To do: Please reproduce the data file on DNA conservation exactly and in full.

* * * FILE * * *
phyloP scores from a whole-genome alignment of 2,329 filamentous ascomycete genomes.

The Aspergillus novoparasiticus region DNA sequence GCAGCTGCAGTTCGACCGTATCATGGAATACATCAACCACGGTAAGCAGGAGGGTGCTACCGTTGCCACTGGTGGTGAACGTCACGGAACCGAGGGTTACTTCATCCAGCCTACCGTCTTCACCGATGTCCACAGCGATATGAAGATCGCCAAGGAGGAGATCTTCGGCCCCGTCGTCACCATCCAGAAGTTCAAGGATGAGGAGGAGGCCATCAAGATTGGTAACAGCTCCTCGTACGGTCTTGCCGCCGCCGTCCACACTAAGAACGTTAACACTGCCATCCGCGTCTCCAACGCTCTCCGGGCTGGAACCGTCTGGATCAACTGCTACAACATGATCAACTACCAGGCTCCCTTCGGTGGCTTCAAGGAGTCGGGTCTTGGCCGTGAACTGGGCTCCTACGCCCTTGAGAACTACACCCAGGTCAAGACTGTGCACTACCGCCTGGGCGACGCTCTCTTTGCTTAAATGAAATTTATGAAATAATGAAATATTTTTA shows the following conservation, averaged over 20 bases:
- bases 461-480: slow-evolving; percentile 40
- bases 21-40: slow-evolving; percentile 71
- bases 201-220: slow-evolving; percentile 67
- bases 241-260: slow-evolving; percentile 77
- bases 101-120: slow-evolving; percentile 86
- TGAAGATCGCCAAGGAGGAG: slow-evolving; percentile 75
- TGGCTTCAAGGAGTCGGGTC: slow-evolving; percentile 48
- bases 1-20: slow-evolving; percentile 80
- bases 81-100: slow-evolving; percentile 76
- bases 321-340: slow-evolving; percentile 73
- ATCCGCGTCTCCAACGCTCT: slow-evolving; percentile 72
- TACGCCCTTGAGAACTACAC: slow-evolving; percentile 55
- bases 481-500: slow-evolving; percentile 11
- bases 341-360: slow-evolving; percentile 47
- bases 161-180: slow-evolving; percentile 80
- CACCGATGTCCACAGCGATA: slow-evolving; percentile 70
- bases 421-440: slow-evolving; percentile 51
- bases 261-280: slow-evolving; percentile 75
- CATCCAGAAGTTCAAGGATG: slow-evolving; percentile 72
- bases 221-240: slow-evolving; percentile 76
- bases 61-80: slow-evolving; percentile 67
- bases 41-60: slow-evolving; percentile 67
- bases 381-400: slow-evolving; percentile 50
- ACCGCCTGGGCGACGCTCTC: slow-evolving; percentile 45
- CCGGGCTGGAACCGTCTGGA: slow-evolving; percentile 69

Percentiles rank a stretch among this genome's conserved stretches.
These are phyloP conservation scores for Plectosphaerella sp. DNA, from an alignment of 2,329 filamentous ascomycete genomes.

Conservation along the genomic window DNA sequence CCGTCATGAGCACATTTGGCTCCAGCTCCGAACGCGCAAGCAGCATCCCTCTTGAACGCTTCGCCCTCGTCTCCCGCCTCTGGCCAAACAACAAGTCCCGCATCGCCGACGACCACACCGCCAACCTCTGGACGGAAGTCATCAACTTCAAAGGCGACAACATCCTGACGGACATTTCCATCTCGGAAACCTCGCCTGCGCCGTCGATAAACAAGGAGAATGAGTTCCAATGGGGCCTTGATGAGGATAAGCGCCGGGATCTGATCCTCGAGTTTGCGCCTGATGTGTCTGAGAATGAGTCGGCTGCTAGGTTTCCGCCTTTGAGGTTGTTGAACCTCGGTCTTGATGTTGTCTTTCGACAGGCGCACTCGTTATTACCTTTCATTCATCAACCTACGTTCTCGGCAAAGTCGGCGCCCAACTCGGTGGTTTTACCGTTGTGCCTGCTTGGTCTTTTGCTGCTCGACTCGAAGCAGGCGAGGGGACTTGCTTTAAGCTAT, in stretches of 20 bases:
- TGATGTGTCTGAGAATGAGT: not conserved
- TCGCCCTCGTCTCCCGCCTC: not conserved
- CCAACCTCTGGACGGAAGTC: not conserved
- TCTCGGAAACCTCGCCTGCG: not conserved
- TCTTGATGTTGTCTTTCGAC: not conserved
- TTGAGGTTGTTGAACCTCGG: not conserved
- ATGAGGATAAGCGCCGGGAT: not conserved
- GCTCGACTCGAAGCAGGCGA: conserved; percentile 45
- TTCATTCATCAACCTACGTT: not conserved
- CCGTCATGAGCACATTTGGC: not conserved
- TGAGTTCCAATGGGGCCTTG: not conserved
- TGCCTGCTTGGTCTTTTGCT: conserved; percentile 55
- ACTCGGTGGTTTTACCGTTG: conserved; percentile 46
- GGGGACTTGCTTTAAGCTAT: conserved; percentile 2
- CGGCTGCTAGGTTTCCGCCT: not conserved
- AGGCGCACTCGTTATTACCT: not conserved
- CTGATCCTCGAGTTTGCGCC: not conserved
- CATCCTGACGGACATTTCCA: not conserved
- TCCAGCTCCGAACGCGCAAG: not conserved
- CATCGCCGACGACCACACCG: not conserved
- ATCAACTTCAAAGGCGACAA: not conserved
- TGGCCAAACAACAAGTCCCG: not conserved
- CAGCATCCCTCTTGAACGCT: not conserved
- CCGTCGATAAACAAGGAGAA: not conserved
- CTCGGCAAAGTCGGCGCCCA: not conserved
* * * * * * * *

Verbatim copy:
phyloP scores from a whole-genome alignment of 2,329 filamentous ascomycete genomes.

The Aspergillus novoparasiticus region DNA sequence GCAGCTGCAGTTCGACCGTATCATGGAATACATCAACCACGGTAAGCAGGAGGGTGCTACCGTTGCCACTGGTGGTGAACGTCACGGAACCGAGGGTTACTTCATCCAGCCTACCGTCTTCACCGATGTCCACAGCGATATGAAGATCGCCAAGGAGGAGATCTTCGGCCCCGTCGTCACCATCCAGAAGTTCAAGGATGAGGAGGAGGCCATCAAGATTGGTAACAGCTCCTCGTACGGTCTTGCCGCCGCCGTCCACACTAAGAACGTTAACACTGCCATCCGCGTCTCCAACGCTCTCCGGGCTGGAACCGTCTGGATCAACTGCTACAACATGATCAACTACCAGGCTCCCTTCGGTGGCTTCAAGGAGTCGGGTCTTGGCCGTGAACTGGGCTCCTACGCCCTTGAGAACTACACCCAGGTCAAGACTGTGCACTACCGCCTGGGCGACGCTCTCTTTGCTTAAATGAAATTTATGAAATAATGAAATATTTTTA shows the following conservation, averaged over 20 bases:
- bases 461-480: slow-evolving; percentile 40
- bases 21-40: slow-evolving; percentile 71
- bases 201-220: slow-evolving; percentile 67
- bases 241-260: slow-evolving; percentile 77
- bases 101-120: slow-evolving; percentile 86
- TGAAGATCGCCAAGGAGGAG: slow-evolving; percentile 75
- TGGCTTCAAGGAGTCGGGTC: slow-evolving; percentile 48
- bases 1-20: slow-evolving; percentile 80
- bases 81-100: slow-evolving; percentile 76
- bases 321-340: slow-evolving; percentile 73
- ATCCGCGTCTCCAACGCTCT: slow-evolving; percentile 72
- TACGCCCTTGAGAACTACAC: slow-evolving; percentile 55
- bases 481-500: slow-evolving; percentile 11
- bases 341-360: slow-evolving; percentile 47
- bases 161-180: slow-evolving; percentile 80
- CACCGATGTCCACAGCGATA: slow-evolving; percentile 70
- bases 421-440: slow-evolving; percentile 51
- bases 261-280: slow-evolving; percentile 75
- CATCCAGAAGTTCAAGGATG: slow-evolving; percentile 72
- bases 221-240: slow-evolving; percentile 76
- bases 61-80: slow-evolving; percentile 67
- bases 41-60: slow-evolving; percentile 67
- bases 381-400: slow-evolving; percentile 50
- ACCGCCTGGGCGACGCTCTC: slow-evolving; percentile 45
- CCGGGCTGGAACCGTCTGGA: slow-evolving; percentile 69

Percentiles rank a stretch among this genome's conserved stretches.
These are phyloP conservation scores for Plectosphaerella sp. DNA, from an alignment of 2,329 filamentous ascomycete genomes.

Conservation along the genomic window DNA sequence CCGTCATGAGCACATTTGGCTCCAGCTCCGAACGCGCAAGCAGCATCCCTCTTGAACGCTTCGCCCTCGTCTCCCGCCTCTGGCCAAACAACAAGTCCCGCATCGCCGACGACCACACCGCCAACCTCTGGACGGAAGTCATCAACTTCAAAGGCGACAACATCCTGACGGACATTTCCATCTCGGAAACCTCGCCTGCGCCGTCGATAAACAAGGAGAATGAGTTCCAATGGGGCCTTGATGAGGATAAGCGCCGGGATCTGATCCTCGAGTTTGCGCCTGATGTGTCTGAGAATGAGTCGGCTGCTAGGTTTCCGCCTTTGAGGTTGTTGAACCTCGGTCTTGATGTTGTCTTTCGACAGGCGCACTCGTTATTACCTTTCATTCATCAACCTACGTTCTCGGCAAAGTCGGCGCCCAACTCGGTGGTTTTACCGTTGTGCCTGCTTGGTCTTTTGCTGCTCGACTCGAAGCAGGCGAGGGGACTTGCTTTAAGCTAT, in stretches of 20 bases:
- TGATGTGTCTGAGAATGAGT: not conserved
- TCGCCCTCGTCTCCCGCCTC: not conserved
- CCAACCTCTGGACGGAAGTC: not conserved
- TCTCGGAAACCTCGCCTGCG: not conserved
- TCTTGATGTTGTCTTTCGAC: not conserved
- TTGAGGTTGTTGAACCTCGG: not conserved
- ATGAGGATAAGCGCCGGGAT: not conserved
- GCTCGACTCGAAGCAGGCGA: conserved; percentile 45
- TTCATTCATCAACCTACGTT: not conserved
- CCGTCATGAGCACATTTGGC: not conserved
- TGAGTTCCAATGGGGCCTTG: not conserved
- TGCCTGCTTGGTCTTTTGCT: conserved; percentile 55
- ACTCGGTGGTTTTACCGTTG: conserved; percentile 46
- GGGGACTTGCTTTAAGCTAT: conserved; percentile 2
- CGGCTGCTAGGTTTCCGCCT: not conserved
- AGGCGCACTCGTTATTACCT: not conserved
- CTGATCCTCGAGTTTGCGCC: not conserved
- CATCCTGACGGACATTTCCA: not conserved
- TCCAGCTCCGAACGCGCAAG: not conserved
- CATCGCCGACGACCACACCG: not conserved
- ATCAACTTCAAAGGCGACAA: not conserved
- TGGCCAAACAACAAGTCCCG: not conserved
- CAGCATCCCTCTTGAACGCT: not conserved
- CCGTCGATAAACAAGGAGAA: not conserved
- CTCGGCAAAGTCGGCGCCCA: not conserved